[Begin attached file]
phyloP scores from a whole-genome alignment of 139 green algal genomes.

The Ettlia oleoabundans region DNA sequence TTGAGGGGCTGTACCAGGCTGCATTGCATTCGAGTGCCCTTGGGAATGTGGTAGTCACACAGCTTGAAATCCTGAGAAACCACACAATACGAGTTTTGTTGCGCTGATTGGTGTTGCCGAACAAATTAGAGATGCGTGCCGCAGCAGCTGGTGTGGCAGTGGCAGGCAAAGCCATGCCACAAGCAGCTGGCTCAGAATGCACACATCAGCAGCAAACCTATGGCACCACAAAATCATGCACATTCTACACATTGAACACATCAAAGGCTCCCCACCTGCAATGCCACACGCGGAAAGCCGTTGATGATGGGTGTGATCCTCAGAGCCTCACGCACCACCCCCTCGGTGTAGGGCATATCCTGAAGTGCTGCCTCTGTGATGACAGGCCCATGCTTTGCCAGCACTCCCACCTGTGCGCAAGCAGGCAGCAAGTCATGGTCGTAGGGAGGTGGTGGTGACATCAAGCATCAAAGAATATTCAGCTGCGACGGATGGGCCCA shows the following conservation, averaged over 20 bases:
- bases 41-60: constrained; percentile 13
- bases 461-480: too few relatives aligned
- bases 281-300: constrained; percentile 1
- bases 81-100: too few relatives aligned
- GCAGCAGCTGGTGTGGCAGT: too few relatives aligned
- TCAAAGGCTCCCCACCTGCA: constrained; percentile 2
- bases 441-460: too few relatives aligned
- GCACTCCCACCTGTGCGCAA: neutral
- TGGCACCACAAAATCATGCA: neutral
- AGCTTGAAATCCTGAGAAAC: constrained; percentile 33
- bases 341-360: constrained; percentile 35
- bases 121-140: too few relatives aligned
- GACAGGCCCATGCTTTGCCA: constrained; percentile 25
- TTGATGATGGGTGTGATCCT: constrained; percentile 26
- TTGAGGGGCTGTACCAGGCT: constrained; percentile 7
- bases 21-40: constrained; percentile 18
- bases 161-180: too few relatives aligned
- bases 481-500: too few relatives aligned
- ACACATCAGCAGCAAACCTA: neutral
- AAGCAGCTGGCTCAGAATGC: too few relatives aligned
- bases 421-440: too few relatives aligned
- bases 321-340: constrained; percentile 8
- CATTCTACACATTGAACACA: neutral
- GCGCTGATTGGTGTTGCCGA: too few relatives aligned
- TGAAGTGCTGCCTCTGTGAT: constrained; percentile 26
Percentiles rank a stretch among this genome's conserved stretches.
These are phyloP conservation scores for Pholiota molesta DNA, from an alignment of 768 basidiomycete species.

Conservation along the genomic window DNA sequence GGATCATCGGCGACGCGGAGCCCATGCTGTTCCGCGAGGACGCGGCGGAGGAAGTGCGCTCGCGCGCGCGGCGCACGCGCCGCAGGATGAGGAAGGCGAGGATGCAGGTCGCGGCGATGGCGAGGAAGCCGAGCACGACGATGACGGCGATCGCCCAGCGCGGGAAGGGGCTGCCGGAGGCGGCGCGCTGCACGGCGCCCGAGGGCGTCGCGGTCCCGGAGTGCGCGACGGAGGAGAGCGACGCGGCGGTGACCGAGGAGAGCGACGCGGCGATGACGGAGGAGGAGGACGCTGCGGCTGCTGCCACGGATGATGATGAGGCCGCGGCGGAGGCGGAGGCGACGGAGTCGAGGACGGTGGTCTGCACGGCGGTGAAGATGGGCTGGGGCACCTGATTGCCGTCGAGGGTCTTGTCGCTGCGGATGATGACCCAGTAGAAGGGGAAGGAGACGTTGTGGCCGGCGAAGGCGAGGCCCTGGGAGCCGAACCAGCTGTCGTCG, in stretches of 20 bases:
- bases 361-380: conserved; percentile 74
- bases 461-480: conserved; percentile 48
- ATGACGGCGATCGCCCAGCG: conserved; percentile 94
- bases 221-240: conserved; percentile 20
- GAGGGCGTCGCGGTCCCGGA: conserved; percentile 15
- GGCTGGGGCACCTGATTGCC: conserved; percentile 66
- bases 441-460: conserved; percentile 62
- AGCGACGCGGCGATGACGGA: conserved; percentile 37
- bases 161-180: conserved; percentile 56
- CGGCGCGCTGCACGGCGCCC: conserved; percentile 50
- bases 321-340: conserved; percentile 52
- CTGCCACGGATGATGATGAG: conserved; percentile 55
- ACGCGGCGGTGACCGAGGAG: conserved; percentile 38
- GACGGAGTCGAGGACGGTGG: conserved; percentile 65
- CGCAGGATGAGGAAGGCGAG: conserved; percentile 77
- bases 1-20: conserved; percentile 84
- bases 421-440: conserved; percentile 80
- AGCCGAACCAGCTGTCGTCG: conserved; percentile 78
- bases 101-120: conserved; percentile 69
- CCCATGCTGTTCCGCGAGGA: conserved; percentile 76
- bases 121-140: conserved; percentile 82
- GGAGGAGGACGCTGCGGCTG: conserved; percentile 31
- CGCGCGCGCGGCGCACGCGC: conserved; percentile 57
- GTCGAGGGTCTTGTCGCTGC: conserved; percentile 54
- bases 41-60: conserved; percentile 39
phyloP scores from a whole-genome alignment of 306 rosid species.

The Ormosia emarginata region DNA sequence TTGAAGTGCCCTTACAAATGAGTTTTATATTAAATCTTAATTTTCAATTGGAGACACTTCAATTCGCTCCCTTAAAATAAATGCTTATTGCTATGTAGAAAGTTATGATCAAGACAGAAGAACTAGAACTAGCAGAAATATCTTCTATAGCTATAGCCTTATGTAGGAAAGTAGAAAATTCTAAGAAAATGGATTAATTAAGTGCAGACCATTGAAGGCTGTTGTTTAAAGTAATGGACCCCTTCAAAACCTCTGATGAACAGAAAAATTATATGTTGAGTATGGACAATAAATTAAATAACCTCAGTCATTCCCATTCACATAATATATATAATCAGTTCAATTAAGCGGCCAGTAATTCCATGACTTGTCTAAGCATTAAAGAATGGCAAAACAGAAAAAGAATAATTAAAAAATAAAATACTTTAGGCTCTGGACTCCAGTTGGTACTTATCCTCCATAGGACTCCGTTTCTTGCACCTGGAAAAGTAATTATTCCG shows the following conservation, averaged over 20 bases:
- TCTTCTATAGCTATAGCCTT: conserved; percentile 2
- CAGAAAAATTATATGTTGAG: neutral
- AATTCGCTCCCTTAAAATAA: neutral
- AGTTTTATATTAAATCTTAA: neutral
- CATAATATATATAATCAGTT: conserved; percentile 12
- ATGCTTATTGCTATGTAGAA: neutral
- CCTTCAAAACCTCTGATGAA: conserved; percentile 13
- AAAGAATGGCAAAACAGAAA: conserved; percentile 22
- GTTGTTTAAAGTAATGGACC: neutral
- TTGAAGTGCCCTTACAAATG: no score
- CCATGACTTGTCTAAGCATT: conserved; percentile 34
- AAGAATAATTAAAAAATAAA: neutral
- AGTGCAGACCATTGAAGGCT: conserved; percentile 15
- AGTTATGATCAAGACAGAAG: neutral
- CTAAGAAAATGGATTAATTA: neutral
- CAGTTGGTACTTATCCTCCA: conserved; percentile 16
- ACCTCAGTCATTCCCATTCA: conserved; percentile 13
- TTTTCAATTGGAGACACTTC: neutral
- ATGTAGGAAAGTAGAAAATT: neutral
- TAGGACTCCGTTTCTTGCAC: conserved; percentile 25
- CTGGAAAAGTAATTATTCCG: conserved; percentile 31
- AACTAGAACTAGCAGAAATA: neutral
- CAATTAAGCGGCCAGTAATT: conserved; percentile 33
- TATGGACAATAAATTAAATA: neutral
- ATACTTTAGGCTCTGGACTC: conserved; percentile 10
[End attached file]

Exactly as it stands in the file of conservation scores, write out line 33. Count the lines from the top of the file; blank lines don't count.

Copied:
- ATGACGGCGATCGCCCAGCG: conserved; percentile 94